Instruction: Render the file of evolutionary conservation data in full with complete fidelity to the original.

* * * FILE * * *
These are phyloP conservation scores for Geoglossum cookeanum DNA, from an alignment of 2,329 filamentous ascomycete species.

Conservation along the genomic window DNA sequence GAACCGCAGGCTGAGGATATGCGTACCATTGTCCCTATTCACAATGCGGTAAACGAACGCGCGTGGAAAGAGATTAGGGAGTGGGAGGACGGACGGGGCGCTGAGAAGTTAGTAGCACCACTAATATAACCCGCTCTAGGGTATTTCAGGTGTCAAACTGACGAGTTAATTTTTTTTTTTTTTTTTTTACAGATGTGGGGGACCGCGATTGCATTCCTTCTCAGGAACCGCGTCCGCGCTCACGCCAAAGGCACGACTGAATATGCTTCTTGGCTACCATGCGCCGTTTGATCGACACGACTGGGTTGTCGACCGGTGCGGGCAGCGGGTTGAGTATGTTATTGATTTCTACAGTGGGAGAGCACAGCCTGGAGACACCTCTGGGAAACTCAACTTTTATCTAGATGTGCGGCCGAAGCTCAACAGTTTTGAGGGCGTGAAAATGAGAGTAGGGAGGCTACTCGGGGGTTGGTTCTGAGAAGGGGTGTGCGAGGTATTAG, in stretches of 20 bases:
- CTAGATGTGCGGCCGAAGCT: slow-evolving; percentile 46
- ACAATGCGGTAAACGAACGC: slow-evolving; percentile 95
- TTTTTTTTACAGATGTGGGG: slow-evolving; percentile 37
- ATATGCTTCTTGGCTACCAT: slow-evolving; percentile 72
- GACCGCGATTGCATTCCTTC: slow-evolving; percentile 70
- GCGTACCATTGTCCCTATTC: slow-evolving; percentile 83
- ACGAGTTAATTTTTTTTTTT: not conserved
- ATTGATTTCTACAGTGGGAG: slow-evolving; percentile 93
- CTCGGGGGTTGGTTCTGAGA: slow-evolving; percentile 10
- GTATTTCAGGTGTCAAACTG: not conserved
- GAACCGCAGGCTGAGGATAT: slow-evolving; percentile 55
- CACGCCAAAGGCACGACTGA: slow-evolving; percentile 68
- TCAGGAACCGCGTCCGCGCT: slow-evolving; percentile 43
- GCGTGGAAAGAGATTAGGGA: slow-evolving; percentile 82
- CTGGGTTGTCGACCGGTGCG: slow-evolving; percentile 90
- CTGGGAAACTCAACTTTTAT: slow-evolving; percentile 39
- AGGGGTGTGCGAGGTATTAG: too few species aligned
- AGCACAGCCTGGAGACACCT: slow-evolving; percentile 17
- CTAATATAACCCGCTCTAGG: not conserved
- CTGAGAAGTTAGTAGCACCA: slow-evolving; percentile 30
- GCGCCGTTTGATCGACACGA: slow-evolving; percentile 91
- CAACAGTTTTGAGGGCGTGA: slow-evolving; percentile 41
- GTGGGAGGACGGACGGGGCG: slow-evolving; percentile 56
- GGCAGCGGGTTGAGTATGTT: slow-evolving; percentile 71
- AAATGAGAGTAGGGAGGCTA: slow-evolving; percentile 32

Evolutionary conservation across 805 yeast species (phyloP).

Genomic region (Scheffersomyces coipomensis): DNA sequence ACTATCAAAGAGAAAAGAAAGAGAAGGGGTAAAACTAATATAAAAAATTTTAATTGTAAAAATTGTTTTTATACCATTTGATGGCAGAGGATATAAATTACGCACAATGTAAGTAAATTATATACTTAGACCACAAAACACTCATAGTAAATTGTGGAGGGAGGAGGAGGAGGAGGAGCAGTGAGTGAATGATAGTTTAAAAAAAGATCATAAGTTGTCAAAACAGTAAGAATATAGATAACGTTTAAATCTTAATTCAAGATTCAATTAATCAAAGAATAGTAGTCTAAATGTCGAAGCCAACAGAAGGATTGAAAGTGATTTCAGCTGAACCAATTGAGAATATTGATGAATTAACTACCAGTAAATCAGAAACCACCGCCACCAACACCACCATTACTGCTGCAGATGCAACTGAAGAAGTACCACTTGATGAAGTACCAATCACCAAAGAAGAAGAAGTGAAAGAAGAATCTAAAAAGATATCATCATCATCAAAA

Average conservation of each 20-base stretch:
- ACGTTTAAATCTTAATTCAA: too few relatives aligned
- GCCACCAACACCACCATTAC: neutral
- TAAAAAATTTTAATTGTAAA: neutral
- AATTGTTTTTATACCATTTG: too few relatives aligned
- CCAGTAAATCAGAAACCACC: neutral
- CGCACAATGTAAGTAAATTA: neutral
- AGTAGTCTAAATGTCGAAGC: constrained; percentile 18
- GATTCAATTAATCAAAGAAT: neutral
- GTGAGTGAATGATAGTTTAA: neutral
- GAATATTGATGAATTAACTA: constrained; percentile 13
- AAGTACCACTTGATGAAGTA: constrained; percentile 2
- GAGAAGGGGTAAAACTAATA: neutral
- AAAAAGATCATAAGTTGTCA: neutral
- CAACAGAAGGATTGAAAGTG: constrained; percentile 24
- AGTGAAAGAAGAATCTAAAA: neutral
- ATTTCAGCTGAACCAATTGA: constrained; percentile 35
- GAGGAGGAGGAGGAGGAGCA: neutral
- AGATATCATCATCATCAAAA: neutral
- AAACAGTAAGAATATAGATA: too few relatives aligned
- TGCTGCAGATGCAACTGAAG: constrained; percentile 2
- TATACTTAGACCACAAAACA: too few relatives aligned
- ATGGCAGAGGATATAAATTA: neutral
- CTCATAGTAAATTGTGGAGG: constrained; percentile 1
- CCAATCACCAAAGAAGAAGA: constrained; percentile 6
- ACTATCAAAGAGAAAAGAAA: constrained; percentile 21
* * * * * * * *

These are phyloP conservation scores for Geoglossum cookeanum DNA, from an alignment of 2,329 filamentous ascomycete species.

Conservation along the genomic window DNA sequence GAACCGCAGGCTGAGGATATGCGTACCATTGTCCCTATTCACAATGCGGTAAACGAACGCGCGTGGAAAGAGATTAGGGAGTGGGAGGACGGACGGGGCGCTGAGAAGTTAGTAGCACCACTAATATAACCCGCTCTAGGGTATTTCAGGTGTCAAACTGACGAGTTAATTTTTTTTTTTTTTTTTTTACAGATGTGGGGGACCGCGATTGCATTCCTTCTCAGGAACCGCGTCCGCGCTCACGCCAAAGGCACGACTGAATATGCTTCTTGGCTACCATGCGCCGTTTGATCGACACGACTGGGTTGTCGACCGGTGCGGGCAGCGGGTTGAGTATGTTATTGATTTCTACAGTGGGAGAGCACAGCCTGGAGACACCTCTGGGAAACTCAACTTTTATCTAGATGTGCGGCCGAAGCTCAACAGTTTTGAGGGCGTGAAAATGAGAGTAGGGAGGCTACTCGGGGGTTGGTTCTGAGAAGGGGTGTGCGAGGTATTAG, in stretches of 20 bases:
- CTAGATGTGCGGCCGAAGCT: slow-evolving; percentile 46
- ACAATGCGGTAAACGAACGC: slow-evolving; percentile 95
- TTTTTTTTACAGATGTGGGG: slow-evolving; percentile 37
- ATATGCTTCTTGGCTACCAT: slow-evolving; percentile 72
- GACCGCGATTGCATTCCTTC: slow-evolving; percentile 70
- GCGTACCATTGTCCCTATTC: slow-evolving; percentile 83
- ACGAGTTAATTTTTTTTTTT: not conserved
- ATTGATTTCTACAGTGGGAG: slow-evolving; percentile 93
- CTCGGGGGTTGGTTCTGAGA: slow-evolving; percentile 10
- GTATTTCAGGTGTCAAACTG: not conserved
- GAACCGCAGGCTGAGGATAT: slow-evolving; percentile 55
- CACGCCAAAGGCACGACTGA: slow-evolving; percentile 68
- TCAGGAACCGCGTCCGCGCT: slow-evolving; percentile 43
- GCGTGGAAAGAGATTAGGGA: slow-evolving; percentile 82
- CTGGGTTGTCGACCGGTGCG: slow-evolving; percentile 90
- CTGGGAAACTCAACTTTTAT: slow-evolving; percentile 39
- AGGGGTGTGCGAGGTATTAG: too few species aligned
- AGCACAGCCTGGAGACACCT: slow-evolving; percentile 17
- CTAATATAACCCGCTCTAGG: not conserved
- CTGAGAAGTTAGTAGCACCA: slow-evolving; percentile 30
- GCGCCGTTTGATCGACACGA: slow-evolving; percentile 91
- CAACAGTTTTGAGGGCGTGA: slow-evolving; percentile 41
- GTGGGAGGACGGACGGGGCG: slow-evolving; percentile 56
- GGCAGCGGGTTGAGTATGTT: slow-evolving; percentile 71
- AAATGAGAGTAGGGAGGCTA: slow-evolving; percentile 32

Evolutionary conservation across 805 yeast species (phyloP).

Genomic region (Scheffersomyces coipomensis): DNA sequence ACTATCAAAGAGAAAAGAAAGAGAAGGGGTAAAACTAATATAAAAAATTTTAATTGTAAAAATTGTTTTTATACCATTTGATGGCAGAGGATATAAATTACGCACAATGTAAGTAAATTATATACTTAGACCACAAAACACTCATAGTAAATTGTGGAGGGAGGAGGAGGAGGAGGAGCAGTGAGTGAATGATAGTTTAAAAAAAGATCATAAGTTGTCAAAACAGTAAGAATATAGATAACGTTTAAATCTTAATTCAAGATTCAATTAATCAAAGAATAGTAGTCTAAATGTCGAAGCCAACAGAAGGATTGAAAGTGATTTCAGCTGAACCAATTGAGAATATTGATGAATTAACTACCAGTAAATCAGAAACCACCGCCACCAACACCACCATTACTGCTGCAGATGCAACTGAAGAAGTACCACTTGATGAAGTACCAATCACCAAAGAAGAAGAAGTGAAAGAAGAATCTAAAAAGATATCATCATCATCAAAA

Average conservation of each 20-base stretch:
- ACGTTTAAATCTTAATTCAA: too few relatives aligned
- GCCACCAACACCACCATTAC: neutral
- TAAAAAATTTTAATTGTAAA: neutral
- AATTGTTTTTATACCATTTG: too few relatives aligned
- CCAGTAAATCAGAAACCACC: neutral
- CGCACAATGTAAGTAAATTA: neutral
- AGTAGTCTAAATGTCGAAGC: constrained; percentile 18
- GATTCAATTAATCAAAGAAT: neutral
- GTGAGTGAATGATAGTTTAA: neutral
- GAATATTGATGAATTAACTA: constrained; percentile 13
- AAGTACCACTTGATGAAGTA: constrained; percentile 2
- GAGAAGGGGTAAAACTAATA: neutral
- AAAAAGATCATAAGTTGTCA: neutral
- CAACAGAAGGATTGAAAGTG: constrained; percentile 24
- AGTGAAAGAAGAATCTAAAA: neutral
- ATTTCAGCTGAACCAATTGA: constrained; percentile 35
- GAGGAGGAGGAGGAGGAGCA: neutral
- AGATATCATCATCATCAAAA: neutral
- AAACAGTAAGAATATAGATA: too few relatives aligned
- TGCTGCAGATGCAACTGAAG: constrained; percentile 2
- TATACTTAGACCACAAAACA: too few relatives aligned
- ATGGCAGAGGATATAAATTA: neutral
- CTCATAGTAAATTGTGGAGG: constrained; percentile 1
- CCAATCACCAAAGAAGAAGA: constrained; percentile 6
- ACTATCAAAGAGAAAAGAAA: constrained; percentile 21